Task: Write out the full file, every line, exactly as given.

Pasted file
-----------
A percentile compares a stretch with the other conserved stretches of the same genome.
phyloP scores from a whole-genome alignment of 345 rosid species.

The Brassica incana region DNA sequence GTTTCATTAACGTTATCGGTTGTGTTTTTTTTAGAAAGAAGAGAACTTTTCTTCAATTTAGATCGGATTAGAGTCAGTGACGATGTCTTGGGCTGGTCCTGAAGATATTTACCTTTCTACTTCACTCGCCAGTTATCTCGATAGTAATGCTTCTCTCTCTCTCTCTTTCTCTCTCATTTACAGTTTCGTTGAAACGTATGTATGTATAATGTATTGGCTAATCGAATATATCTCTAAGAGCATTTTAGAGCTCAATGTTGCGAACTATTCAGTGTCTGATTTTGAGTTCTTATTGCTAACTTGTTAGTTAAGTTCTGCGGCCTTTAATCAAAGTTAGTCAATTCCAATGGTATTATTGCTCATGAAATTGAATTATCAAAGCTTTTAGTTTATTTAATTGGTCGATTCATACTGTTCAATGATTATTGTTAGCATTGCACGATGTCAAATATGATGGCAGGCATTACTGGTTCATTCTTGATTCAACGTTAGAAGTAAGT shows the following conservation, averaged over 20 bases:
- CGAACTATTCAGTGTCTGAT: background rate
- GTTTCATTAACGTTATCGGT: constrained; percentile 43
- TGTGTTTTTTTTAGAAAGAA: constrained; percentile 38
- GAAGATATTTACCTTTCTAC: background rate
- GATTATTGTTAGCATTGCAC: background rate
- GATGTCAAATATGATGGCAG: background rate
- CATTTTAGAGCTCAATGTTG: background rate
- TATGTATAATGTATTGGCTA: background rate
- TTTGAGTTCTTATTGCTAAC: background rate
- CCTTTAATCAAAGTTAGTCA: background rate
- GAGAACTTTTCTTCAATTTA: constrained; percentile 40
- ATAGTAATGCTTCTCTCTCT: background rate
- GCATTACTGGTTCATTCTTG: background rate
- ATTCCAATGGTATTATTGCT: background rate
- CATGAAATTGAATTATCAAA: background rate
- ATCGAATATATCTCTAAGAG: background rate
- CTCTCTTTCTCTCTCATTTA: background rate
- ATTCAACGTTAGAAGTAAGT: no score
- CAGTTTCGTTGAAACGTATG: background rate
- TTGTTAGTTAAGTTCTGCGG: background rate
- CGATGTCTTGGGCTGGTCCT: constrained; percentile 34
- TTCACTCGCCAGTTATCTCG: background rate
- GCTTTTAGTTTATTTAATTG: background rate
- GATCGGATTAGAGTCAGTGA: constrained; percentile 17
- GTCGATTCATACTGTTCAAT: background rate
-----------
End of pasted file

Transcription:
A percentile compares a stretch with the other conserved stretches of the same genome.
phyloP scores from a whole-genome alignment of 345 rosid species.

The Brassica incana region DNA sequence GTTTCATTAACGTTATCGGTTGTGTTTTTTTTAGAAAGAAGAGAACTTTTCTTCAATTTAGATCGGATTAGAGTCAGTGACGATGTCTTGGGCTGGTCCTGAAGATATTTACCTTTCTACTTCACTCGCCAGTTATCTCGATAGTAATGCTTCTCTCTCTCTCTCTTTCTCTCTCATTTACAGTTTCGTTGAAACGTATGTATGTATAATGTATTGGCTAATCGAATATATCTCTAAGAGCATTTTAGAGCTCAATGTTGCGAACTATTCAGTGTCTGATTTTGAGTTCTTATTGCTAACTTGTTAGTTAAGTTCTGCGGCCTTTAATCAAAGTTAGTCAATTCCAATGGTATTATTGCTCATGAAATTGAATTATCAAAGCTTTTAGTTTATTTAATTGGTCGATTCATACTGTTCAATGATTATTGTTAGCATTGCACGATGTCAAATATGATGGCAGGCATTACTGGTTCATTCTTGATTCAACGTTAGAAGTAAGT shows the following conservation, averaged over 20 bases:
- CGAACTATTCAGTGTCTGAT: background rate
- GTTTCATTAACGTTATCGGT: constrained; percentile 43
- TGTGTTTTTTTTAGAAAGAA: constrained; percentile 38
- GAAGATATTTACCTTTCTAC: background rate
- GATTATTGTTAGCATTGCAC: background rate
- GATGTCAAATATGATGGCAG: background rate
- CATTTTAGAGCTCAATGTTG: background rate
- TATGTATAATGTATTGGCTA: background rate
- TTTGAGTTCTTATTGCTAAC: background rate
- CCTTTAATCAAAGTTAGTCA: background rate
- GAGAACTTTTCTTCAATTTA: constrained; percentile 40
- ATAGTAATGCTTCTCTCTCT: background rate
- GCATTACTGGTTCATTCTTG: background rate
- ATTCCAATGGTATTATTGCT: background rate
- CATGAAATTGAATTATCAAA: background rate
- ATCGAATATATCTCTAAGAG: background rate
- CTCTCTTTCTCTCTCATTTA: background rate
- ATTCAACGTTAGAAGTAAGT: no score
- CAGTTTCGTTGAAACGTATG: background rate
- TTGTTAGTTAAGTTCTGCGG: background rate
- CGATGTCTTGGGCTGGTCCT: constrained; percentile 34
- TTCACTCGCCAGTTATCTCG: background rate
- GCTTTTAGTTTATTTAATTG: background rate
- GATCGGATTAGAGTCAGTGA: constrained; percentile 17
- GTCGATTCATACTGTTCAAT: background rate